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NSAR welcomes ambitious T-level plans for vocational education

Further investment will be put into technical education with the introduction of ‘T-Levels’ that were announced yesterday in the Spring Budget.

The new programme is designed as an alternative to the further education routes into technical careers like engineering, and will increase the number of hours spent in technical programmes for 16-19 year olds by more than 50%, up to over 900 hours a year on average, and will add a high-quality work placement to ensure students are truly “work ready”.

According to the chancellor, T-Levels will replace and simplify 13,000 or so different qualifications into 15, “clear, career-focused routes”.

The announcement has been welcomed by the National Skills Academy for Rail (NSAR) – who this week launched its own scheme to manage the placement of rail graduates, apprentices and students - who says that the introduction of a third route into engineering will help solve the skill shortage problem and inspire more talented young people to pursue careers in the rail industry. 

The government hopes that T-Levels will enable young people to leave college with a qualification focused on specific occupations, gain experience in their chosen field, and earn wider employability skills.

The chancellor also explained that maintenance loans would be brought in for schemes at the new Institutes of Technology and National Colleges to ensure greater diversity in applicants trying to gain technical qualifications.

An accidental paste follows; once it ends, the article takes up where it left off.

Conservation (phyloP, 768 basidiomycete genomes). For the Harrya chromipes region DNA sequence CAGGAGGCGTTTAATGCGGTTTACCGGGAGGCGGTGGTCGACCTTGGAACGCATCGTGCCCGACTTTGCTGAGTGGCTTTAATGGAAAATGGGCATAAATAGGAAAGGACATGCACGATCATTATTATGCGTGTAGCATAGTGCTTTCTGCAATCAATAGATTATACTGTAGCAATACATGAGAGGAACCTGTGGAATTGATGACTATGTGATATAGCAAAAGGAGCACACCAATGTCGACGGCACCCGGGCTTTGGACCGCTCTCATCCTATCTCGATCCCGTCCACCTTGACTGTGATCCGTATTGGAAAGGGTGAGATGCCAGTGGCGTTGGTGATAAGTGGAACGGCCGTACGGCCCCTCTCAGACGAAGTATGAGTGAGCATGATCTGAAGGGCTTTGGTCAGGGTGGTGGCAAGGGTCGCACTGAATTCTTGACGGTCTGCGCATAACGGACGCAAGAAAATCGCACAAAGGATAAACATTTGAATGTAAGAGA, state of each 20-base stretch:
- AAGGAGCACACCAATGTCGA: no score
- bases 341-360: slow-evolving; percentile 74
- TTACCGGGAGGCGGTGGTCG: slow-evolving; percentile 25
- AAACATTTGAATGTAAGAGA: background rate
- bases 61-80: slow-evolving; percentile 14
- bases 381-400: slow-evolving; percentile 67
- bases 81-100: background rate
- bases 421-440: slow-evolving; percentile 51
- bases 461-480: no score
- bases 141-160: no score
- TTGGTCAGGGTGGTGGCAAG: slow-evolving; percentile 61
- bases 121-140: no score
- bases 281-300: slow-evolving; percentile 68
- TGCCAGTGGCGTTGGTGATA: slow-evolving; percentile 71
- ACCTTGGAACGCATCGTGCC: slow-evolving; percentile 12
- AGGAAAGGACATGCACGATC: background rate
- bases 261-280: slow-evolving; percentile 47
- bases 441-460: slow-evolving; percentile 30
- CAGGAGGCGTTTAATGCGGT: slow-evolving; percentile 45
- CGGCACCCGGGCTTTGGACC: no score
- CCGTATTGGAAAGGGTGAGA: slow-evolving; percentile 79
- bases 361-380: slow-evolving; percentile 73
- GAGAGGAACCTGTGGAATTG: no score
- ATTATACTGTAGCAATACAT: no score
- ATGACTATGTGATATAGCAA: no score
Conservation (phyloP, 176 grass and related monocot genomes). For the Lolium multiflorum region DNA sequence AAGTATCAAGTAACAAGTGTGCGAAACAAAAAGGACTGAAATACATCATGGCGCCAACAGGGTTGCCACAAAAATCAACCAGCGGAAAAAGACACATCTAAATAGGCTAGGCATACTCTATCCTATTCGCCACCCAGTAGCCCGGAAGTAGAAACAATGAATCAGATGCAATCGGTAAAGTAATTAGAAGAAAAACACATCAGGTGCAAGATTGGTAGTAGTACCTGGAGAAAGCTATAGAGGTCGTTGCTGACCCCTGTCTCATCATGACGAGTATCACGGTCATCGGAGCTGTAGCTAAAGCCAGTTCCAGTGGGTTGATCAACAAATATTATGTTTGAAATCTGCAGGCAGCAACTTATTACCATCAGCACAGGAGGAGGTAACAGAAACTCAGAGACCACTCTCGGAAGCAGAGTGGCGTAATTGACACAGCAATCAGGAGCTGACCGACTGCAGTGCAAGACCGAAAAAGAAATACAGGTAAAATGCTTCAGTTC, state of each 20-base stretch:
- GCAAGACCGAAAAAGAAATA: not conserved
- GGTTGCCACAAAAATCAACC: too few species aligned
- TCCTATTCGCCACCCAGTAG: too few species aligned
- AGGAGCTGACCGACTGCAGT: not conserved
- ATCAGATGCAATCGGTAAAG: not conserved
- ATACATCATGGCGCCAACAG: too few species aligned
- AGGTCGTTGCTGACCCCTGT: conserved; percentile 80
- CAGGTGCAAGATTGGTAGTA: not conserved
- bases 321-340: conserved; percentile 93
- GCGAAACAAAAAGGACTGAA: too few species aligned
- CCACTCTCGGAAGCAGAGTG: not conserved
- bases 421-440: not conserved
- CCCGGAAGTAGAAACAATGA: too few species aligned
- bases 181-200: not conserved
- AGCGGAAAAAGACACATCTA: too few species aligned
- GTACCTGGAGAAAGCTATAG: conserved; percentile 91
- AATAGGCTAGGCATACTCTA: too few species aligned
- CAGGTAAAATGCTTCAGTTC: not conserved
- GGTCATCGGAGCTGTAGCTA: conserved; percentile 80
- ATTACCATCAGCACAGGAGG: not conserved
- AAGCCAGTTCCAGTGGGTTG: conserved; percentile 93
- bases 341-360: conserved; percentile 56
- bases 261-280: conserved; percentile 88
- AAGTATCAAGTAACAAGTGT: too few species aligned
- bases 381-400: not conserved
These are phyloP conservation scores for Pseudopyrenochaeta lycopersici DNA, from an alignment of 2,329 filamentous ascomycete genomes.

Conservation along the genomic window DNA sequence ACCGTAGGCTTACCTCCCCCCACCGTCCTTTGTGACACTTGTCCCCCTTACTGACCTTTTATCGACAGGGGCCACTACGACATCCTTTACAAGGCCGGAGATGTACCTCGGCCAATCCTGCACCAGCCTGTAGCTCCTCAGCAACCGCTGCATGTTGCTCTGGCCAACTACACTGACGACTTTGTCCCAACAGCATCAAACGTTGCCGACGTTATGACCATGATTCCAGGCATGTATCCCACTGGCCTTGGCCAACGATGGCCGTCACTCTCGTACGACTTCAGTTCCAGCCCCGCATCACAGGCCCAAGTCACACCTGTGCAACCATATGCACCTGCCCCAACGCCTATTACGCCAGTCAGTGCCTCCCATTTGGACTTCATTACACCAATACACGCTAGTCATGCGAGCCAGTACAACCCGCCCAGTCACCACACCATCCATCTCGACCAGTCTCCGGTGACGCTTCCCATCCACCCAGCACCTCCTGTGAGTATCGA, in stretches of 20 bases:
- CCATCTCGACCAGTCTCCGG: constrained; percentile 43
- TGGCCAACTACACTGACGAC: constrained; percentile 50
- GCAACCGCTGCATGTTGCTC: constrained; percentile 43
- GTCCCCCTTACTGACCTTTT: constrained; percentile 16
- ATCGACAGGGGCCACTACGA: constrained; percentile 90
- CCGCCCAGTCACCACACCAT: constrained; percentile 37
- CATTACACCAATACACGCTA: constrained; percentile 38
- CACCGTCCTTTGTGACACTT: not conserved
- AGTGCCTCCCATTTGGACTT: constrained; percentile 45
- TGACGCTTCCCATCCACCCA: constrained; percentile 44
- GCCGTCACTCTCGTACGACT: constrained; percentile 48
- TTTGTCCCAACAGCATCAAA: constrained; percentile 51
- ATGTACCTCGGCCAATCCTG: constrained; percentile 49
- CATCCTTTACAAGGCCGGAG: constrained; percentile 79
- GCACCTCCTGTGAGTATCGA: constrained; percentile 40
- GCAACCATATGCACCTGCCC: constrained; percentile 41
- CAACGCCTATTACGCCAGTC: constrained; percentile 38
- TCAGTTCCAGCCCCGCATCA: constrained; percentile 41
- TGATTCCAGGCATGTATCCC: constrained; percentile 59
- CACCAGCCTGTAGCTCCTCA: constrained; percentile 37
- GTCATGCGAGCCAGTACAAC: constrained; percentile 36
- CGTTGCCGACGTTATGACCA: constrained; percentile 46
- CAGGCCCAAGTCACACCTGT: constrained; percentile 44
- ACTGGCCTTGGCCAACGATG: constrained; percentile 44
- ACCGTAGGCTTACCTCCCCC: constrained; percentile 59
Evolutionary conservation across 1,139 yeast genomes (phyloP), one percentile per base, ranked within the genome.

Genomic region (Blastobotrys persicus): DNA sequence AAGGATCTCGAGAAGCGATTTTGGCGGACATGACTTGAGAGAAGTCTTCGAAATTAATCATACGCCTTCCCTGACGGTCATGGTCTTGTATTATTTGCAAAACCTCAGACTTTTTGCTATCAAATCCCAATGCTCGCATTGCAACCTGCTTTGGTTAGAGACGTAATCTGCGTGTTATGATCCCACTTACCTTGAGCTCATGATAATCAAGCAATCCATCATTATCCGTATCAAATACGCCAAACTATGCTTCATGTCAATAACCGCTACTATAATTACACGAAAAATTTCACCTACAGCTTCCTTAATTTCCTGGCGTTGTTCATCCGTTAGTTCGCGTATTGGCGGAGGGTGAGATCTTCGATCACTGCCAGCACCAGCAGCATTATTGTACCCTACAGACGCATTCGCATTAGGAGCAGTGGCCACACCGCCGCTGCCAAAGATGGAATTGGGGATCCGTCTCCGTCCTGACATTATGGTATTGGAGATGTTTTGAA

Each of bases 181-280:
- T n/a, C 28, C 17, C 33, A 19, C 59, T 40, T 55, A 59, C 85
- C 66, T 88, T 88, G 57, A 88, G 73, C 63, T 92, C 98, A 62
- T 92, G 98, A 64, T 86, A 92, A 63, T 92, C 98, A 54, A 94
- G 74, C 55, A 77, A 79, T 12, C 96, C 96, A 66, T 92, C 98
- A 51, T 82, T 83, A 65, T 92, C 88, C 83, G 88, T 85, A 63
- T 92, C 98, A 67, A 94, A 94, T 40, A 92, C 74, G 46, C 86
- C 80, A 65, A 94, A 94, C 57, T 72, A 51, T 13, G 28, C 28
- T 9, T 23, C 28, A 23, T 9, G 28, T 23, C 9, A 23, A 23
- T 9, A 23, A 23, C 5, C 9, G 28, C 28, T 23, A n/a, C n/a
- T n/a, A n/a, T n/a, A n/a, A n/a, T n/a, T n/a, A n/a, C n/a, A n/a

This latest batch of funding into training engineers comes after a set of bursaries were announced for the Doncaster high-speed rail college which will train engineers and railway staff to build and manage the future HS2 network.

Neil Robertson, CEO of NSAR, welcomed the announcement of the investment in new T-levels, which will enhance ambitions for vocational education. 

“As a third route into skilled roles, it is vital but has recently atrophied. If this route for students is reinvigorated, with relevant programmes and student support, then we all benefit,” he said.

“We will strongly encourage this in our promotion work once we see the new programmes emerging. Our labour market intelligence shows we need many more skilled engineers at level 4. So investing in a good vocational education programme is a sensible investment.”

Explaining the scheme, Phillip Hammond said: “There is still a lingering doubt about the parity of esteem attaching to technical education pursued through the further education route.

“Today we end that doubt for good, with the introduction of T-Levels. Thanks to the work of Lord Sainsbury, Baroness Wolf and other experts in this field, we have a blueprint to follow. So today, we will invest to deliver, in full, these game-changing reforms.”

The government also promised to put an additional £500m a year into the education of the country’s 16-19 year olds.

Hammond also announced further funding for STEM qualifications, saying: “To enhance the UK’s position as a world leader in science and innovation, I am allocating £300m of the fund to support the brightest and the best research talent, including support for 1,000 new PhD places and fellowships, focused on STEM subjects.”

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